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Woodchucks and Squash Vine Borers By Hugh Wiberg

Orginally published in the N.E.P.G.A. Newsletter - March, 1996

It is said that for every creature on this earth there is a purpose. Someday, maybe, someone will explain to me the "purpose" of woodchucks, mosquitoes, black flies, squirrels (the bane of everyone who feeds birds) and squash vine borers.

My pumpkin partner Tom Cone (a biology instructor at Phillips Academy in Andover) and I have been bedeviled by woodchucks the last several years. In 1992 we grew our biggest pumpkin so far, a 582 pounder from a seed sent along by Mike MacDonald of Ontario. In 1993 and 1994 our best plants were severely damaged, in spite of our continuing efforts toward bombing the chuck dens in the area and enclosing the pumpkin patch, (90' by 45') with a sturdy fence. A small percentage of the varmints have always managed to get over, around, or through the fencing.

This year we decided to install a double strand electric wire fence a foot or so inside of our regular fence. This was accomplished for just under a hundred dollars, and utilizes a 6-volt battery instead of an electric plug-in. (Our patch is too far removed from an electrical outlet.) Others who have used electric fences, including the Hackneys and the Chaponis', have had good success with them. The fence delivers enough of an attention getting buzz, without killing the varmint, to encourage the chuck to have his breakfast elsewhere. If this works, Tom and I will no longer have an excuse for not producing pumpkins over 700 pounds.

Our pumpkin growing friends in Nova Scotia (and other parts of Canada) have one distinct advantage over us New Englanders. According to Danny Dill, there are no borers on his maritime island. Serious growers here in the northeast usually start out with the false hope that there won't be squash borers in their neighborhood. And if squash and pumpkins' have not been grown in an area for several years, some growers do escape, for a time at least, from borer damage.

The Massachusetts Department of Agriculture estimates that 25 to 30 percent of the commercial crop of field pumpkins are lost each year due to squash vine borer infestations.

Fortunately, this insect pest can be controlled. Like clockwork, the adult borer moth emerges from the soil here in central New England between the 10th and the 15th of June. The adult moth is about the size of a wasp, a little fatter, and has clear wings. Its body is reddish, and shows a thin line of black dots down the center of the back. The female moth can be seen flying lazily among the leaf stems on hot days between mid-June and through the end of July. They fly slowly enough that you can sometimes swat them down by hand.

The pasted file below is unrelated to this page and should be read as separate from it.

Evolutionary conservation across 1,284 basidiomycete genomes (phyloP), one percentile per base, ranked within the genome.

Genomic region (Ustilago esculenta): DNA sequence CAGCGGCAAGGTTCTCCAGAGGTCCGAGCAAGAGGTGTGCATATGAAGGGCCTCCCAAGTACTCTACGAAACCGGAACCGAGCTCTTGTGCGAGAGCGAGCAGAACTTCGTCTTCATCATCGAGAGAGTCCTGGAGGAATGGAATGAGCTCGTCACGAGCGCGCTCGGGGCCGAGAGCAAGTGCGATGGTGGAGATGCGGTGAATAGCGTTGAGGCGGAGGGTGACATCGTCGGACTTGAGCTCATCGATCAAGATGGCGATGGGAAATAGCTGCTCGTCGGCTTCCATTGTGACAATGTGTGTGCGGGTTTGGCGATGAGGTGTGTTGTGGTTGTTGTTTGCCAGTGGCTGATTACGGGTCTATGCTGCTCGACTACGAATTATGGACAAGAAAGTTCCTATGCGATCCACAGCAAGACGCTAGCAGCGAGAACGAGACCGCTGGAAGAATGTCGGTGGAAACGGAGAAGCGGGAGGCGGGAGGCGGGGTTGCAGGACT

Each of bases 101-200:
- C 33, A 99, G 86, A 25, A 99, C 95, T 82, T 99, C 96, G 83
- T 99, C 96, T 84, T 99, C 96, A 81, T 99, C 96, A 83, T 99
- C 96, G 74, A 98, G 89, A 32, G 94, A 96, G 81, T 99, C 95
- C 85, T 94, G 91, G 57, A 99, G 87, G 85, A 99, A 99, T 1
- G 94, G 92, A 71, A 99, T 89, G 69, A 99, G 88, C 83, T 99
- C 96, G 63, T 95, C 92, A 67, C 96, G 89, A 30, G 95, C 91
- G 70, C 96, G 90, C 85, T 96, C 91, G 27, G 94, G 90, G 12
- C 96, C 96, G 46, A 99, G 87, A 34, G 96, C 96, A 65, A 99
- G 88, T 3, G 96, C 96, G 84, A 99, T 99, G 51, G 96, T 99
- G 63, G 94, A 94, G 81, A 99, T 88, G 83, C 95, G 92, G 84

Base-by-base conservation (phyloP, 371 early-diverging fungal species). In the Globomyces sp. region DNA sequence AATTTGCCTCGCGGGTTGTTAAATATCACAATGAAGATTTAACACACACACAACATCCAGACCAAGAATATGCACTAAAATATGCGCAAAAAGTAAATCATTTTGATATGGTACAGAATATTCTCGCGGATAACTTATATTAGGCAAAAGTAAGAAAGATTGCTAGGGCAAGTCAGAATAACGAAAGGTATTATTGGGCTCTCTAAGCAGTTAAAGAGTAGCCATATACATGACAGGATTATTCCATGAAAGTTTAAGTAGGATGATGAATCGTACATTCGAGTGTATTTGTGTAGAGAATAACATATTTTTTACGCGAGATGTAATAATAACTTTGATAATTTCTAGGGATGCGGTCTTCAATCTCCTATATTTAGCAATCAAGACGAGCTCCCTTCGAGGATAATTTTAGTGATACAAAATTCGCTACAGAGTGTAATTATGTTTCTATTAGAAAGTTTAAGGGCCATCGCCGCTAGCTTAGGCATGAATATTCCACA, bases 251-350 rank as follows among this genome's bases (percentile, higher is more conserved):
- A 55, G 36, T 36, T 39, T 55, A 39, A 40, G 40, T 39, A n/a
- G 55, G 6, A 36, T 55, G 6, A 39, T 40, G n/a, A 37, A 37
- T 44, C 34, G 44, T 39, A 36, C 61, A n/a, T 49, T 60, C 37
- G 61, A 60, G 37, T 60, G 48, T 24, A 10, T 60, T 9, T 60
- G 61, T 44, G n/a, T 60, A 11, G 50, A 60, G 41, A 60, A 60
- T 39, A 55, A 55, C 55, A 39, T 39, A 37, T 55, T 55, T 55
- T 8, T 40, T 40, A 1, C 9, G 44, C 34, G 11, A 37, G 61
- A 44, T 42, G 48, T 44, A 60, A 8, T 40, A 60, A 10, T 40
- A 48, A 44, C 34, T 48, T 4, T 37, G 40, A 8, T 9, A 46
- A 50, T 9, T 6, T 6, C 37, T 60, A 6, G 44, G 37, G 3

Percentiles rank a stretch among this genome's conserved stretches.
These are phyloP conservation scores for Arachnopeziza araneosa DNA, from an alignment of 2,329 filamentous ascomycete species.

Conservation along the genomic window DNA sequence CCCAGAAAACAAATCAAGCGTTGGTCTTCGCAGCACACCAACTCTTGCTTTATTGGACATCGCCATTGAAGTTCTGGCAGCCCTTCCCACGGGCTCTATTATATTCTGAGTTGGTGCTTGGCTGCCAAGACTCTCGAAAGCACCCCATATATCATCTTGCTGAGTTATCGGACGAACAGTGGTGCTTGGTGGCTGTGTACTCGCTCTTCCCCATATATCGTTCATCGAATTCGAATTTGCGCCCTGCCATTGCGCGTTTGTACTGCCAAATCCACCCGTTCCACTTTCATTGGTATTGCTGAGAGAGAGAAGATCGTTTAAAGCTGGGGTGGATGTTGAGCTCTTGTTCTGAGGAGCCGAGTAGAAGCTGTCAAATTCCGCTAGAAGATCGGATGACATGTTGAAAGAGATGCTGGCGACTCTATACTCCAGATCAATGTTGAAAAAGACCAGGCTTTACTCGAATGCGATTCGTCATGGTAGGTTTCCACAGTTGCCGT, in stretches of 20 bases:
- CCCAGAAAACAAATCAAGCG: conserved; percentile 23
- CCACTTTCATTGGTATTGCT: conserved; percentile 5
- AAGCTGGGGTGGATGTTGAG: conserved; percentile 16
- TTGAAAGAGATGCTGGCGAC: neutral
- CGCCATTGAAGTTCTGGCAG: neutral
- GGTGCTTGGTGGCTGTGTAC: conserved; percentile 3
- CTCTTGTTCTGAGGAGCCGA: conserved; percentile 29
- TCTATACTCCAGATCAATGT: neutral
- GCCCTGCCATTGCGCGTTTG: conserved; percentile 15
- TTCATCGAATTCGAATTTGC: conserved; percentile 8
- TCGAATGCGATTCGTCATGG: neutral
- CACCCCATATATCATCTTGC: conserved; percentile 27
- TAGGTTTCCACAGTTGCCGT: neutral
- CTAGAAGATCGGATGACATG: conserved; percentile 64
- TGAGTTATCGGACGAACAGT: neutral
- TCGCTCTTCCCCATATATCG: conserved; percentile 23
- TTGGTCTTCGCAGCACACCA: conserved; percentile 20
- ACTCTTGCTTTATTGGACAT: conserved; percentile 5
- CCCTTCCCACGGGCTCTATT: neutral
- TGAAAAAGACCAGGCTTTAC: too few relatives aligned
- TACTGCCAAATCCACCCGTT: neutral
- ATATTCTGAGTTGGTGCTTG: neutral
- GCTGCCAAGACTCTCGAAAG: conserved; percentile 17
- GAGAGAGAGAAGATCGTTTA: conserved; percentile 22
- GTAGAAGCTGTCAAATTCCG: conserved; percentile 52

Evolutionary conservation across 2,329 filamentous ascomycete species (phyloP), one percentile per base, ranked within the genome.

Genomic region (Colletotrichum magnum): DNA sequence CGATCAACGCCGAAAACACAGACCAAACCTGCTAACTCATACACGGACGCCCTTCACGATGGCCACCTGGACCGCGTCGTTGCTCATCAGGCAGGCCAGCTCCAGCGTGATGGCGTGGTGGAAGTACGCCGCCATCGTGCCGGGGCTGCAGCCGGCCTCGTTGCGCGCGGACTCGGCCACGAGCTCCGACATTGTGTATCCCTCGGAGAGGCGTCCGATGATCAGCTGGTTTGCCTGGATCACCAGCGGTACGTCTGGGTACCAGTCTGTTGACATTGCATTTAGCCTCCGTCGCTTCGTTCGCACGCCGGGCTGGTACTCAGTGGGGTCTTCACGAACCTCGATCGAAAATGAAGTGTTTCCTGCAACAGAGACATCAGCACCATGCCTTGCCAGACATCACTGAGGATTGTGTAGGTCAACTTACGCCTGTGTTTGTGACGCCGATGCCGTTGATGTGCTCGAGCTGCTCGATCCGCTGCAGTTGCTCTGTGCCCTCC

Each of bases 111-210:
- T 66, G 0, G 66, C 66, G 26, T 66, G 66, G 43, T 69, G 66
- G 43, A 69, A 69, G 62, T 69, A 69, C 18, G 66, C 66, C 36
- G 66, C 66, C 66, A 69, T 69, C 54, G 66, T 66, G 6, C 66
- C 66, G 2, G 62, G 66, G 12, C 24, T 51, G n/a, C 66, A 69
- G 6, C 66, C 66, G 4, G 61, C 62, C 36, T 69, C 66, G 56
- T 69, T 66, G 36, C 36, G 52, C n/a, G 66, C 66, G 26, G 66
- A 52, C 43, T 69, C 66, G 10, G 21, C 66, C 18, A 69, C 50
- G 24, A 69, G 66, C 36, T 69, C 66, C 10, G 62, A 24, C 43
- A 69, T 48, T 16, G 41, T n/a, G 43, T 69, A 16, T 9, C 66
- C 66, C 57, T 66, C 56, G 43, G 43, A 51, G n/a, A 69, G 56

I have studied this pest for 25 years and have often seen them resting on the leaves. I have never seen the female lay her tiny black eggs on the leaves themselves, therefore we do not waste time spraying the leaves. I have watched borer moths lay eggs on leaf stems, and occasionally on the vines. If the plants are not sprayed weekly for seven weeks commencing about June 10, the plants are almost certain to suffer later on. The tiny eggs hatch after three or four days, the larva tunnels into the leaf stem or vine and begins eating its way toward the point where the main stem enters the soil. On a hot day around mid-August the whole plant system collapses and your chances of producing a big pumpkin are pretty much passe.

Dusting the plant with Rotenone or Sevin powder is not the way to go, even with a dust pumper. It is almost impossible to cover all of the stems and vines completely with dusts. The only way to go is to use a compressed air tank sprayer. Tom and I have had good luck with Sevin, using one tablespoonful of the insecticide mixed with a gallon of water. We always spray very late into the evening, just before dark, to allow the bees time to return to their hives. Since the maturing male and female flowers are closed tightly at night, the Sevin solution never enters the inside of the flowers. When the flowers open in the morning, the bees and other pollinating insects are not at all inhibited about completing their task.

The six or seven weekly sprayings are easy at first, since the main runner is only four or five feet out by mid-June. By the middle of July the task becomes a chore, with the entire area turning into a green jungle. We stay with it though, being careful to spray the left stems and vines from both sides of the plant to insure complete coverage.

Here in eastern Massachusetts, we have never seen adult moths around the plants before June 10, or after July 28.

Again - resist the temptation to use pesticides before 7:30 in the evening. Sevin and methoxychlor are quite toxic, and will do a number on your pollinating insects if used carelessly. Follow directions on the insecticide container to the letter.

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